In a practice room, seven acrobats perform somersaults and do cartwheels and splits in midair.
Portraying tribesmen in a mystical forest, they make clawing gestures with their hands, as jungle-themed music thumps away in the background. Just minutes ago, other acrobats flew in the air – doing backflips and twirls while suspended by a bungee cord.
A few rooms away, three stuntmen rappel head-first down from the ceiling of the 1,600-seater Resorts World Sentosa Theatre.
They are rehearsing their grand entrance for the new musical, LightSeeker, opening next month.
Some have graced the stages of the West End, London’s famous theatre district.
Others were national gymnasts or performers in Cirque du Soleil.
They are now pulling out all the stops, practising aerial stunts and martial arts.
Lead actress and veteran performer Vivienne Carlyle, who plays an evil sorceress, says: “I’ll be singing in mid-air because my character can levitate.”
This will be the first time she “flies” on stage. She says: “I was nervous on my first day of fly training. My suspended body kept tilting forward, although I’m supposed to stand straight.”
Stuart Boother, 30, who plays a general, says: “I have a fight scene in between singing two songs. I’ll be quite out of breath, but it will be worth it.”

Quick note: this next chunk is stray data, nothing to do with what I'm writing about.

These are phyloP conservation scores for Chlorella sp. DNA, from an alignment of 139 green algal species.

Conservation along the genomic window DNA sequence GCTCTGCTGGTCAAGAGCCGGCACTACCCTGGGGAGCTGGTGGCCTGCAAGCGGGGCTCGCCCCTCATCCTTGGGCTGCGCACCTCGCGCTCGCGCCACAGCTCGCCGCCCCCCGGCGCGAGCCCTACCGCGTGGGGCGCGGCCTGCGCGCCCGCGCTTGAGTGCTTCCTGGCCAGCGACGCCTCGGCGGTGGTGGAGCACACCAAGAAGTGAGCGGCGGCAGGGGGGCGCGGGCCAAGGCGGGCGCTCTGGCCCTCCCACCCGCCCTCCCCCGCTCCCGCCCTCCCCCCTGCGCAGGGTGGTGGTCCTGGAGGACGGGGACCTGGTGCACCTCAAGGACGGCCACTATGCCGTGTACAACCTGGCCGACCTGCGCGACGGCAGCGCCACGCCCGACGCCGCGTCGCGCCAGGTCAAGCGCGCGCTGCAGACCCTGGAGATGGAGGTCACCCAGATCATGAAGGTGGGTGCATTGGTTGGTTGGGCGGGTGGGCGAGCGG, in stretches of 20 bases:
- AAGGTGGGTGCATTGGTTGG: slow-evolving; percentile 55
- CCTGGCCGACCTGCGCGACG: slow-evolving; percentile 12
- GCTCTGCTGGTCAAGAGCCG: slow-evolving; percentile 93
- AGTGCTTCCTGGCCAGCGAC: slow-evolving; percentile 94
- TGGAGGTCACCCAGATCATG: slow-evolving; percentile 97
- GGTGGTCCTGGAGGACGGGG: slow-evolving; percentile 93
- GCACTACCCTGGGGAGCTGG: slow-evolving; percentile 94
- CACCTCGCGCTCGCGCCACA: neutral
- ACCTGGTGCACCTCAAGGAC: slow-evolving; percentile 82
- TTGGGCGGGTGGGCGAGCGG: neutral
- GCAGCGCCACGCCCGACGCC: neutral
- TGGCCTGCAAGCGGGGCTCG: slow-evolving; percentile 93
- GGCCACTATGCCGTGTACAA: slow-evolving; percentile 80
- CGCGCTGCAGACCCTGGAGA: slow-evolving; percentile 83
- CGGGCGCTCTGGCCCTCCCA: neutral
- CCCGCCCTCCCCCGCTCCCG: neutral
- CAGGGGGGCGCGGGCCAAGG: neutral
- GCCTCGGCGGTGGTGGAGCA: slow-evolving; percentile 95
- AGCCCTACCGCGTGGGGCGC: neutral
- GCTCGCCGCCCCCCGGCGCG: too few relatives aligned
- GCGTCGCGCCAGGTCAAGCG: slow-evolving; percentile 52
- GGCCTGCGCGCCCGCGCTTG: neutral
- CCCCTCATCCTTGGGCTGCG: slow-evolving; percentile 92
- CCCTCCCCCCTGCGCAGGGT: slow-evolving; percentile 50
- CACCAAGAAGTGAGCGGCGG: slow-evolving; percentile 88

He is well-versed in stage combat and gongfu, having spent six months in 2010 training with Shaolin gongfu masters in the Kunyu mountains of China.
Even actors who play smaller roles like imps have to sing, dance and do acrobatics.
Joshua Donovan, 22, who plays an imp, says: “I’ll be tumbling, climbing ropes and jumping on a trampoline. It’s a ‘power ranger’ workout.
“Other times, I’ll be squatting – it’s a thigh killer.”
No effort has been spared in putting together this 90-minute show.
The set alone took 15,000 man hours to build. It includes a platform in the centre of the stage that can rotate and tilt, as well as an LED wall which features 281 trillion colour variations and weighs 10 tonnes.
The 39 cast members come from 10 countries.
They were whittled down from over 2,000 hopefuls seen in London, Los Angeles, Manila, Melbourne, New York, Singapore and Sydney.
Dick Lee, 57, who composed the songs for the show, says: “Watching the rehearsals, it struck me just how talented and passionate the cast members are about their craft.”
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